Chalk this story up as yet another reason why leftist plans to phase out gas-powered vehicles and force everyone to drive electric cars is a fairytale with no bearing on reality. The insurance industry, which is going to have a final say on this industry in the end, whether anyone likes it or not, is finding electric vehicles to be uninsurable. At this point, insuring the batteries on electric cars is a crapshoot. Plus, there aren’t enough electric vehicles on the roads yet for there to be an accurate risk pool for insurance companies to work with.
Last week, a Scottish couple drove their Tesla Model 3 (sticker price: $59,990 USD) to dinner in Edinburgh, Scotland. It was raining in Scotland, which is what it always does in that country. When they left dinner, their car couldn’t take them home. After a five-hour wait for a service call, their toy electric car was towed to Tesla Edinburgh. Several days later, they got the call for their repair estimate:
This was a typical rainstorm for Scotland, yet Tesla told the couple it appeared that their battery had been “completely submerged” in water. The company also explained to the shocked couple that water damage from a rainstorm is not covered under their eight-year warranty.
The frustrated owner told Tesla, “So, my understanding is, Teslas are unfit for purpose in Scotland?”
Something like that.
Thatcham Research is the motor insurers’ automotive research center in England. It says that the unknowns when it comes to repairing or replacing electric car batteries are driving insurance costs through the roof. Some insurance companies are simply opting to not insure electric vehicles at all. Some electric vehicles are being completely written off by insurance companies after minor fender benders due to the cost and difficulty of repairing batteries. If an electric battery is compromised in a collision, the chances of it exploding or starting a catastrophic fire seem to go through the roof.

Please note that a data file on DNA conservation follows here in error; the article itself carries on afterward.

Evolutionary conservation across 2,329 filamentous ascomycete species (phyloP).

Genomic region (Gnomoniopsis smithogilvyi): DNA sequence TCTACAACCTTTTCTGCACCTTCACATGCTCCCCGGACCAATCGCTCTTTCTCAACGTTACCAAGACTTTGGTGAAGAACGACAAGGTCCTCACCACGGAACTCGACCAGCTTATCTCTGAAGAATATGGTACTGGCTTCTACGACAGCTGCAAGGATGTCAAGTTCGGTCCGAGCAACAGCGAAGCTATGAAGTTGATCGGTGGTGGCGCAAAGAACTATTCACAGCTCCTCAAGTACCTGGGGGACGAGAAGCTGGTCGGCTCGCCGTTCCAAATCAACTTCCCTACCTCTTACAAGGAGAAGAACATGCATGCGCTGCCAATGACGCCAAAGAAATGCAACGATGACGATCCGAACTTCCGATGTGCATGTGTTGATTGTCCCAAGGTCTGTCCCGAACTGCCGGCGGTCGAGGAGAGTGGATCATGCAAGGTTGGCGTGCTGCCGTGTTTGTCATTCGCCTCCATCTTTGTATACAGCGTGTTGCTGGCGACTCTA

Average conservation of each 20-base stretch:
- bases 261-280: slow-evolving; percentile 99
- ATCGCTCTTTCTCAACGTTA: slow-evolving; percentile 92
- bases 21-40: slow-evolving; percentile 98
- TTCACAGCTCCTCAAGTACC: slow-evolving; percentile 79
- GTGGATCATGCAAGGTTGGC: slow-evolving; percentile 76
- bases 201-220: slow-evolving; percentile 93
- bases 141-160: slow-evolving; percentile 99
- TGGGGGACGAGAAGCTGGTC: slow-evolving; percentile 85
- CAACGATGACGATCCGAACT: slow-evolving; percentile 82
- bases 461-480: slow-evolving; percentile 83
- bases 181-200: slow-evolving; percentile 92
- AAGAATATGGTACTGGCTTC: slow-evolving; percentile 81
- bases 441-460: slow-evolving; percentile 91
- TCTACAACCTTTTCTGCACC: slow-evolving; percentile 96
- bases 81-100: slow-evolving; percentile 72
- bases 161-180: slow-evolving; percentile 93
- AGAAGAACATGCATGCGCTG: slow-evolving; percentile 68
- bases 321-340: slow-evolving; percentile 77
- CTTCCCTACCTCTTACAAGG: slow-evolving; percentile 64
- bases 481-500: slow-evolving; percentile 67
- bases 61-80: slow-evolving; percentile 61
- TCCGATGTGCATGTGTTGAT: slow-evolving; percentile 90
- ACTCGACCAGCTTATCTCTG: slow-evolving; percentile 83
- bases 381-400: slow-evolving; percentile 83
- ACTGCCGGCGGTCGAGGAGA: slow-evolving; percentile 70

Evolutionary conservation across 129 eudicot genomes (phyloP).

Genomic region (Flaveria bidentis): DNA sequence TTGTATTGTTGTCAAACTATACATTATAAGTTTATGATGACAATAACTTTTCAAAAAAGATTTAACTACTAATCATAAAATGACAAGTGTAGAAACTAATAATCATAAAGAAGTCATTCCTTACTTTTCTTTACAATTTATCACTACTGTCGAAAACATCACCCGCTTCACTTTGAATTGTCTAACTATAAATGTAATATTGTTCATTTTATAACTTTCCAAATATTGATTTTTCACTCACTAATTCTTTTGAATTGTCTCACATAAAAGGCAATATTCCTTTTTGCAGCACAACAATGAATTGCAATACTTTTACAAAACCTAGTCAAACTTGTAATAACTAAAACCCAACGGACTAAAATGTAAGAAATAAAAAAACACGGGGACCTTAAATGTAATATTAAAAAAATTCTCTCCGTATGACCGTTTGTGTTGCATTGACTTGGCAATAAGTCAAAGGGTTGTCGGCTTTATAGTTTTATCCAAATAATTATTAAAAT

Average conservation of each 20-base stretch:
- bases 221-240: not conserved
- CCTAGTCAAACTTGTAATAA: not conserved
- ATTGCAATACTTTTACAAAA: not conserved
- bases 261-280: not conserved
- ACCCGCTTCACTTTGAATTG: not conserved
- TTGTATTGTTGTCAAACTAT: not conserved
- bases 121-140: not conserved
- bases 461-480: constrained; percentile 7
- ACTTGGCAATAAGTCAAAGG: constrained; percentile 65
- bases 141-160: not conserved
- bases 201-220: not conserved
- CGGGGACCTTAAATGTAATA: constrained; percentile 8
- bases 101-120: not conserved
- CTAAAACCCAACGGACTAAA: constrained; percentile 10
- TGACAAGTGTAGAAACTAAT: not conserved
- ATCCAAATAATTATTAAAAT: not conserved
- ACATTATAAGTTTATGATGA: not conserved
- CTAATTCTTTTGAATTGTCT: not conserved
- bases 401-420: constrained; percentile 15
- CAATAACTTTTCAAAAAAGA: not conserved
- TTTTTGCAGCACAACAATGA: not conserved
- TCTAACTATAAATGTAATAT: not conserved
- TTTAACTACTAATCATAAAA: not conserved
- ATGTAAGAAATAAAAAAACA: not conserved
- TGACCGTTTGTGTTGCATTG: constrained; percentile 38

This causes costs to skyrocket for repair shops. European regulators now recommend that electric cars be stored at least 50 yards apart in repair shops in case one of them explodes. This comes on the heels of a massive explosion at Tashkent Airport in Uzbekistan, when a warehouse full of electric cars blew up. One person was killed, and 163 were injured in the blast.
The insurance estimators believe it will cost more than $1 billion USD by 2035 to create adequate storage space for electric vehicle repair shops.
Fires from lithium batteries are also the fastest-growing cause of fire department responses in England right now. Last year, the London Fire Brigade was called out to 87 e-bike and 29 e-scooter fires. In Paris, the fleet of 149 new electric buses was pulled off the market last year after two of them randomly caught on fire. A website that tracks Teslas catching on fire says there have been 25 vehicle fires so far in 2023.
Owners are finding that the cost of insuring an electric vehicle is much more than a gas-powered one as well. A person with a good driving record can have an insurance bill of $40 a week or less. For an electric vehicle, as of right now, it costs about $120 per week. That’s incredibly expensive for car insurance. Not to mention the fact that it could cost you $21,000 to replace the battery if it rains outside.
This industry is a joke and it’s not a funny one. If the insurance industry is unable to cover these vehicles, what do you suppose is going to happen eventually to Joe Biden’s electric car mandates? Exactly.